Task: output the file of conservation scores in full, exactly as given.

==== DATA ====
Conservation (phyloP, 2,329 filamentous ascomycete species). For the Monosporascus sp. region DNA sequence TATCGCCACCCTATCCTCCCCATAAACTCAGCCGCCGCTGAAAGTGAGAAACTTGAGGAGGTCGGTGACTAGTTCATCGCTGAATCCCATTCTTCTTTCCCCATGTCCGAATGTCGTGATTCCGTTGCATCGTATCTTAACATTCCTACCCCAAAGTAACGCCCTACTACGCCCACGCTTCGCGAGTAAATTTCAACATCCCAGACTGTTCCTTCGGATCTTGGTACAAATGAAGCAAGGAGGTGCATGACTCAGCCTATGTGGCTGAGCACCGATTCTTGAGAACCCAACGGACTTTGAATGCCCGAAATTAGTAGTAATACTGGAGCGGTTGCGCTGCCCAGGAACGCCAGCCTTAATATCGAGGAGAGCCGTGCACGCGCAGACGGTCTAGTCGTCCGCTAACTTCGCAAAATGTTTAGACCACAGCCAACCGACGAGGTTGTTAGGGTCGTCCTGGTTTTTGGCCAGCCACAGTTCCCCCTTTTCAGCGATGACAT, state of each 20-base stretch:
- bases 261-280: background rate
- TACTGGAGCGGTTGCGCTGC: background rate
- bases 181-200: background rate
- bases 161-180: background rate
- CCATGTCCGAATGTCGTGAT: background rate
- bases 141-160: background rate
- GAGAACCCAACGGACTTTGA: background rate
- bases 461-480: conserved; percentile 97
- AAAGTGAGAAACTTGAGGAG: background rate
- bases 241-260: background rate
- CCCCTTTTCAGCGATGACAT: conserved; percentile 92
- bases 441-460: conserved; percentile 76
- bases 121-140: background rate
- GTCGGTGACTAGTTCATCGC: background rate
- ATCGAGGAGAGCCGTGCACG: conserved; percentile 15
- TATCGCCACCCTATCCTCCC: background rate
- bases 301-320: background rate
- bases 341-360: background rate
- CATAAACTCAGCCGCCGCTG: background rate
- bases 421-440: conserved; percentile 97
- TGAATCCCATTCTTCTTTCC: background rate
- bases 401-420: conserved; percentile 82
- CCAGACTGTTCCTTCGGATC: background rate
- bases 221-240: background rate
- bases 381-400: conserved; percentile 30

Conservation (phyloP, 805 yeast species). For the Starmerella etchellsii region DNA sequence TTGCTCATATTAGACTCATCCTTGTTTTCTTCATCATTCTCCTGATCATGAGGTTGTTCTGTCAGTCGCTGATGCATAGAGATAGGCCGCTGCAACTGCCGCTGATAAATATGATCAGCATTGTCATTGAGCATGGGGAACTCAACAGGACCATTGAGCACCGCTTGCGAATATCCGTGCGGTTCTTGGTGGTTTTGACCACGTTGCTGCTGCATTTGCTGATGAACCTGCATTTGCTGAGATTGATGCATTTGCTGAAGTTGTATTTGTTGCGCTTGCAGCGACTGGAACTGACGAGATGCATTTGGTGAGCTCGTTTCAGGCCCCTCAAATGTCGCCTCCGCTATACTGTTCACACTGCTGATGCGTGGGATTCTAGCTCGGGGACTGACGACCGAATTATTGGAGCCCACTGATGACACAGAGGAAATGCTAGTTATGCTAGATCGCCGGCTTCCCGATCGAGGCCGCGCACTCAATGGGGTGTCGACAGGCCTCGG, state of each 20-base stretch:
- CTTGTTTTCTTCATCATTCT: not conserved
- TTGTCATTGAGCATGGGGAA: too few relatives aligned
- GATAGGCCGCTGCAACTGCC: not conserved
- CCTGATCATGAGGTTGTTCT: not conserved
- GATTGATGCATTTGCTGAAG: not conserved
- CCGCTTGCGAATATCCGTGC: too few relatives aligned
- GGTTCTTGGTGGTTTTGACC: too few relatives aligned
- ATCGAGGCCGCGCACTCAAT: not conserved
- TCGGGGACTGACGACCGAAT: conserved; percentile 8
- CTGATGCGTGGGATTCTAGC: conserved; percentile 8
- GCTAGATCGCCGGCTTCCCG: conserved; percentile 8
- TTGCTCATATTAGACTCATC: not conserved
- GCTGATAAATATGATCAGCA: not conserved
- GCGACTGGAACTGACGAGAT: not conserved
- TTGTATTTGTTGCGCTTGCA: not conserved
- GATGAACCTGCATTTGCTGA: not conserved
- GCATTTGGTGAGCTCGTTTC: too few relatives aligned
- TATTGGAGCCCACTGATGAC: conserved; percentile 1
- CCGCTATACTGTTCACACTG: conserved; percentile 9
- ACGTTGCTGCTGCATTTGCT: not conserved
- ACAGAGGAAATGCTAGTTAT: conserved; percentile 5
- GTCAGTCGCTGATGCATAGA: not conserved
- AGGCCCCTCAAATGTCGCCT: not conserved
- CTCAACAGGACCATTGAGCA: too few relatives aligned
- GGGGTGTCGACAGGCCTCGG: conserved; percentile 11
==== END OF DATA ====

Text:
Conservation (phyloP, 2,329 filamentous ascomycete species). For the Monosporascus sp. region DNA sequence TATCGCCACCCTATCCTCCCCATAAACTCAGCCGCCGCTGAAAGTGAGAAACTTGAGGAGGTCGGTGACTAGTTCATCGCTGAATCCCATTCTTCTTTCCCCATGTCCGAATGTCGTGATTCCGTTGCATCGTATCTTAACATTCCTACCCCAAAGTAACGCCCTACTACGCCCACGCTTCGCGAGTAAATTTCAACATCCCAGACTGTTCCTTCGGATCTTGGTACAAATGAAGCAAGGAGGTGCATGACTCAGCCTATGTGGCTGAGCACCGATTCTTGAGAACCCAACGGACTTTGAATGCCCGAAATTAGTAGTAATACTGGAGCGGTTGCGCTGCCCAGGAACGCCAGCCTTAATATCGAGGAGAGCCGTGCACGCGCAGACGGTCTAGTCGTCCGCTAACTTCGCAAAATGTTTAGACCACAGCCAACCGACGAGGTTGTTAGGGTCGTCCTGGTTTTTGGCCAGCCACAGTTCCCCCTTTTCAGCGATGACAT, state of each 20-base stretch:
- bases 261-280: background rate
- TACTGGAGCGGTTGCGCTGC: background rate
- bases 181-200: background rate
- bases 161-180: background rate
- CCATGTCCGAATGTCGTGAT: background rate
- bases 141-160: background rate
- GAGAACCCAACGGACTTTGA: background rate
- bases 461-480: conserved; percentile 97
- AAAGTGAGAAACTTGAGGAG: background rate
- bases 241-260: background rate
- CCCCTTTTCAGCGATGACAT: conserved; percentile 92
- bases 441-460: conserved; percentile 76
- bases 121-140: background rate
- GTCGGTGACTAGTTCATCGC: background rate
- ATCGAGGAGAGCCGTGCACG: conserved; percentile 15
- TATCGCCACCCTATCCTCCC: background rate
- bases 301-320: background rate
- bases 341-360: background rate
- CATAAACTCAGCCGCCGCTG: background rate
- bases 421-440: conserved; percentile 97
- TGAATCCCATTCTTCTTTCC: background rate
- bases 401-420: conserved; percentile 82
- CCAGACTGTTCCTTCGGATC: background rate
- bases 221-240: background rate
- bases 381-400: conserved; percentile 30

Conservation (phyloP, 805 yeast species). For the Starmerella etchellsii region DNA sequence TTGCTCATATTAGACTCATCCTTGTTTTCTTCATCATTCTCCTGATCATGAGGTTGTTCTGTCAGTCGCTGATGCATAGAGATAGGCCGCTGCAACTGCCGCTGATAAATATGATCAGCATTGTCATTGAGCATGGGGAACTCAACAGGACCATTGAGCACCGCTTGCGAATATCCGTGCGGTTCTTGGTGGTTTTGACCACGTTGCTGCTGCATTTGCTGATGAACCTGCATTTGCTGAGATTGATGCATTTGCTGAAGTTGTATTTGTTGCGCTTGCAGCGACTGGAACTGACGAGATGCATTTGGTGAGCTCGTTTCAGGCCCCTCAAATGTCGCCTCCGCTATACTGTTCACACTGCTGATGCGTGGGATTCTAGCTCGGGGACTGACGACCGAATTATTGGAGCCCACTGATGACACAGAGGAAATGCTAGTTATGCTAGATCGCCGGCTTCCCGATCGAGGCCGCGCACTCAATGGGGTGTCGACAGGCCTCGG, state of each 20-base stretch:
- CTTGTTTTCTTCATCATTCT: not conserved
- TTGTCATTGAGCATGGGGAA: too few relatives aligned
- GATAGGCCGCTGCAACTGCC: not conserved
- CCTGATCATGAGGTTGTTCT: not conserved
- GATTGATGCATTTGCTGAAG: not conserved
- CCGCTTGCGAATATCCGTGC: too few relatives aligned
- GGTTCTTGGTGGTTTTGACC: too few relatives aligned
- ATCGAGGCCGCGCACTCAAT: not conserved
- TCGGGGACTGACGACCGAAT: conserved; percentile 8
- CTGATGCGTGGGATTCTAGC: conserved; percentile 8
- GCTAGATCGCCGGCTTCCCG: conserved; percentile 8
- TTGCTCATATTAGACTCATC: not conserved
- GCTGATAAATATGATCAGCA: not conserved
- GCGACTGGAACTGACGAGAT: not conserved
- TTGTATTTGTTGCGCTTGCA: not conserved
- GATGAACCTGCATTTGCTGA: not conserved
- GCATTTGGTGAGCTCGTTTC: too few relatives aligned
- TATTGGAGCCCACTGATGAC: conserved; percentile 1
- CCGCTATACTGTTCACACTG: conserved; percentile 9
- ACGTTGCTGCTGCATTTGCT: not conserved
- ACAGAGGAAATGCTAGTTAT: conserved; percentile 5
- GTCAGTCGCTGATGCATAGA: not conserved
- AGGCCCCTCAAATGTCGCCT: not conserved
- CTCAACAGGACCATTGAGCA: too few relatives aligned
- GGGGTGTCGACAGGCCTCGG: conserved; percentile 11